BATANGAFO, Central African Republic (AP) — A militia group released 163 children from its ranks on Friday in Central African Republic, a country where as many as 10,000 youth have become ensnared in the sectarian violence between armed groups since 2013.
The children — including five girls — were handed over at a ceremony in the northern town of Batangafo that was facilitated by the U.N. children's agency and the U.N. peacekeeping mission in the country.
The youth were freed from the Christian militia known as anti-balaka, which still vies with the Muslim Seleka rebels for control of this town where some 30,000 people are living in a refugee camp.
Friday's handover by the anti-Balaka group raises to 645 the number of children released as part of a deal among 10 armed groups in May to release all children from their ranks. However, most of the children freed so far have been from the Christian militia side as those among the ranks of Seleka have been more isolated, officials say.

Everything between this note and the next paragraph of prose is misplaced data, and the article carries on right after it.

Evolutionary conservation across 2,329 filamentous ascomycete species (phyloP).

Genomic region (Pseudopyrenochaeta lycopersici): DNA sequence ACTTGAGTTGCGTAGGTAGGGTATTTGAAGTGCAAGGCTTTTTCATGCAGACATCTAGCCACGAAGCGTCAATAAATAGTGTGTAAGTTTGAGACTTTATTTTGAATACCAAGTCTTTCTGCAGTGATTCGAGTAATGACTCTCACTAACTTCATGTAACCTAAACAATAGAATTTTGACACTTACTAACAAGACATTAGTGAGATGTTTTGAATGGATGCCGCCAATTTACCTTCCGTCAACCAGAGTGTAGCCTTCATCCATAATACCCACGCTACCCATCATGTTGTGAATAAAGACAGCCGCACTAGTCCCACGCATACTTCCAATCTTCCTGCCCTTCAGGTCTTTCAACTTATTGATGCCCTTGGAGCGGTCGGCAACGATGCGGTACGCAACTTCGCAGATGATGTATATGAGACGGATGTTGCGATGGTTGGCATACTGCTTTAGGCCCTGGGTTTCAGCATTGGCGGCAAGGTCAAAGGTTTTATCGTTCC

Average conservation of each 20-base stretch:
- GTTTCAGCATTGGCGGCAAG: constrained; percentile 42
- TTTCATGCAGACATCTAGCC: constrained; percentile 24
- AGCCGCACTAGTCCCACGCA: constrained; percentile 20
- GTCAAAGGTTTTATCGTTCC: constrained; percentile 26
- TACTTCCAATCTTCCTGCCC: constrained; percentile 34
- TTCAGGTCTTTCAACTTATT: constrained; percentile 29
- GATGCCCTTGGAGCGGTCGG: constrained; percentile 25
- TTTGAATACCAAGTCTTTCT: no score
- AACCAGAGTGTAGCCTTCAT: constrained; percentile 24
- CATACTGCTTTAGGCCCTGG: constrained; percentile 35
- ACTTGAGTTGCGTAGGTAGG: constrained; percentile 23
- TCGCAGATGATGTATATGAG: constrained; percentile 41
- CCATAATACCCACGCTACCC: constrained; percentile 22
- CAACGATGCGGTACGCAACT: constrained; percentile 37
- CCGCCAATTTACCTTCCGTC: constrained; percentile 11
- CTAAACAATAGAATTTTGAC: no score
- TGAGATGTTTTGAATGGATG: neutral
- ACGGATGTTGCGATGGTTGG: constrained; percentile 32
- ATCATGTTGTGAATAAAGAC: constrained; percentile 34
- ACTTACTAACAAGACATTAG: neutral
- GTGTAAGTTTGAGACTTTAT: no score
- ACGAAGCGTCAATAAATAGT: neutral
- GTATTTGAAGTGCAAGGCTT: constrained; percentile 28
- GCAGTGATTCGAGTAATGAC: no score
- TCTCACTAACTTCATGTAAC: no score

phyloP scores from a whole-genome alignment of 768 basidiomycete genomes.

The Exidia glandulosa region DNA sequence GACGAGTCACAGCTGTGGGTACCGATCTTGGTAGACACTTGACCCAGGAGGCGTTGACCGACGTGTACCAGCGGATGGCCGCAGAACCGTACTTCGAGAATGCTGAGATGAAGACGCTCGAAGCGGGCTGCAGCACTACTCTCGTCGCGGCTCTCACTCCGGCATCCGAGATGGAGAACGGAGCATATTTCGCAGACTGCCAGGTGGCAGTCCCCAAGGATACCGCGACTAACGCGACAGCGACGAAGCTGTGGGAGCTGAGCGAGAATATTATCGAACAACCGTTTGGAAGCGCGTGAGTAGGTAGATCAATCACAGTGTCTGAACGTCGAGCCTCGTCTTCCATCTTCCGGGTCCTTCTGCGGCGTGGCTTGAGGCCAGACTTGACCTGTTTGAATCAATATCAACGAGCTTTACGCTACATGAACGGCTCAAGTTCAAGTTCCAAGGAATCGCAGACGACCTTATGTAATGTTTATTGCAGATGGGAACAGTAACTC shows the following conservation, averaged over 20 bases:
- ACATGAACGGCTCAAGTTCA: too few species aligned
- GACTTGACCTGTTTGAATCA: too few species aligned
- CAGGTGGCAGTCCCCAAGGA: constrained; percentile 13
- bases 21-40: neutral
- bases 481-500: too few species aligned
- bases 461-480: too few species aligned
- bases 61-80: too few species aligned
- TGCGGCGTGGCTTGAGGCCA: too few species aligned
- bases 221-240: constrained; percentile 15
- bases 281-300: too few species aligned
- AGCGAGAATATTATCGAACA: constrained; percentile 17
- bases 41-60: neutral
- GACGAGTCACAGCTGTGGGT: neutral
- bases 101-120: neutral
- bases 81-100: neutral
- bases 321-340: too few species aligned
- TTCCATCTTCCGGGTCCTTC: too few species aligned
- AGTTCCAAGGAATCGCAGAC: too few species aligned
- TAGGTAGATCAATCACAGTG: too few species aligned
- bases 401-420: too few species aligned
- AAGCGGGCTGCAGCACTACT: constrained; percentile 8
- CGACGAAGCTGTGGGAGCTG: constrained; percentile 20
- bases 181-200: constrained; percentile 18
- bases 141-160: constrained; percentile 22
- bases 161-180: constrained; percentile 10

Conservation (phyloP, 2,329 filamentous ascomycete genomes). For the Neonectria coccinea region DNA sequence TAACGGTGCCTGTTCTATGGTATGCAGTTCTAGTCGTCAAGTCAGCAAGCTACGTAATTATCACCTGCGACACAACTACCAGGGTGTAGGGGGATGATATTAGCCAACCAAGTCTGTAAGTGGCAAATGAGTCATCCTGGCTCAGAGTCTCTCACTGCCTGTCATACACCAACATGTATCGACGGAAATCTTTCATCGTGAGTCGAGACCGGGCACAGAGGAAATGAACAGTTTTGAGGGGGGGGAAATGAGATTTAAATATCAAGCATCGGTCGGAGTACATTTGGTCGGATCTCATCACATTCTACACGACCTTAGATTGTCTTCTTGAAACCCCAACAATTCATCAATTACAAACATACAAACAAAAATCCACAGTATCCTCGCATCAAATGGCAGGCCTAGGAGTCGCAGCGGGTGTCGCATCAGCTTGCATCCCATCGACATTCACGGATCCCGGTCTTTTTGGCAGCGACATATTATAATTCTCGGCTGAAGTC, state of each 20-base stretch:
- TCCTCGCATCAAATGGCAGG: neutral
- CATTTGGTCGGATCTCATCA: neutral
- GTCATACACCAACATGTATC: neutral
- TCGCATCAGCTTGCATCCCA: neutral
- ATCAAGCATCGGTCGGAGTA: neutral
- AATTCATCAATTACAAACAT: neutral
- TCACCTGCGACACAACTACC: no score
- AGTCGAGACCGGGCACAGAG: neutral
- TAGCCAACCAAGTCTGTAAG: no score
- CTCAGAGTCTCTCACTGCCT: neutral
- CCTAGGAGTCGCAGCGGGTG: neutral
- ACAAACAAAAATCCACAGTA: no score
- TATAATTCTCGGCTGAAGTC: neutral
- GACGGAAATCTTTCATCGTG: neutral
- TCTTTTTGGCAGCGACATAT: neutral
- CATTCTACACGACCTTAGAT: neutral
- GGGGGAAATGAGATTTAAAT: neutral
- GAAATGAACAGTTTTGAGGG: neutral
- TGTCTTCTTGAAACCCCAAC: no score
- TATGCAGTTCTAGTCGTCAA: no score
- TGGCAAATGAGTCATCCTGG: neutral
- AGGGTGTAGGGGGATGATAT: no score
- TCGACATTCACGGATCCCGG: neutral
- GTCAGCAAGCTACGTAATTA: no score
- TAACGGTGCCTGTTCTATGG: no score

The agency estimates that 6,000 to 10,000 children have been linked to armed factions since 2013, when deadly violence erupted between Muslims and Christians in the country.
"This release is a sign that the process of implementing the commitment made by the leaders of these groups ... is on track," said Mohamed Malick Fall, UNICEF's Representative. "We fully expect to see hundreds more children released before the end of this year."
The U.N. children's agency seeks to reintegrate the children with families where possible, or provide job and skill training along with psychological services. Still, the youth remain at risk if they return to areas afterward that are still under the control of the fighters.
"The armed groups are retaking territory every day," said Donatien Dewo-Bafounga, a local official in Batangafo. "If these children are not rapidly taken care of they will be conscripted again."